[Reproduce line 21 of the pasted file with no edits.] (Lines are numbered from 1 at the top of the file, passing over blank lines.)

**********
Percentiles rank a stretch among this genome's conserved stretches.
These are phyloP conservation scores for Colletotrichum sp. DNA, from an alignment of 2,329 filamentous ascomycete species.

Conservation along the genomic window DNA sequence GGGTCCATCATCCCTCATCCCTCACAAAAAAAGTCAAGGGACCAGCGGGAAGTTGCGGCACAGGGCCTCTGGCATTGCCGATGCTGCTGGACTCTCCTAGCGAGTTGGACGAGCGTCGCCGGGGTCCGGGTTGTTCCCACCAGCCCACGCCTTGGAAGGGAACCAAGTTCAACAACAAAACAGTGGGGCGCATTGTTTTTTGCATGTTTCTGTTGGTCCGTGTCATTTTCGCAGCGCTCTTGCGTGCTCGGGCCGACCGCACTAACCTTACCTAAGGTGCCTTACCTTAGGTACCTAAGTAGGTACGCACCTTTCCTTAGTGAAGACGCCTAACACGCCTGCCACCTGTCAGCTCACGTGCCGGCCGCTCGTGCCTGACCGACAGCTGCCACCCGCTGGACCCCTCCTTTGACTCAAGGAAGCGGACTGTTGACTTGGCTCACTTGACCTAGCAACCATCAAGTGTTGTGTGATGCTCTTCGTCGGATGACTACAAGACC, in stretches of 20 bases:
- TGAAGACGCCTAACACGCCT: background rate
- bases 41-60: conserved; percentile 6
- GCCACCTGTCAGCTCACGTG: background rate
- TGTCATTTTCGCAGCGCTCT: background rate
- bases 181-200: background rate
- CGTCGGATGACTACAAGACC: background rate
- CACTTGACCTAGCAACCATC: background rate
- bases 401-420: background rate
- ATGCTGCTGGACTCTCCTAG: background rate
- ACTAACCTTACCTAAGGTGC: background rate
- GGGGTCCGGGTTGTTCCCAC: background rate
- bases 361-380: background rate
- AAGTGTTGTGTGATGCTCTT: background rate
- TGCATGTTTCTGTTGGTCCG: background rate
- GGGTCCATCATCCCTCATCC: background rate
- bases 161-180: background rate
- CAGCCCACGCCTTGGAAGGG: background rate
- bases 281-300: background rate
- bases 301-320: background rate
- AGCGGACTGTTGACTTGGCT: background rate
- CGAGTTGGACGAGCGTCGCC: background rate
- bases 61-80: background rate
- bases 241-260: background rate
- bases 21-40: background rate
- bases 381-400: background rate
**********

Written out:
- bases 281-300: background rate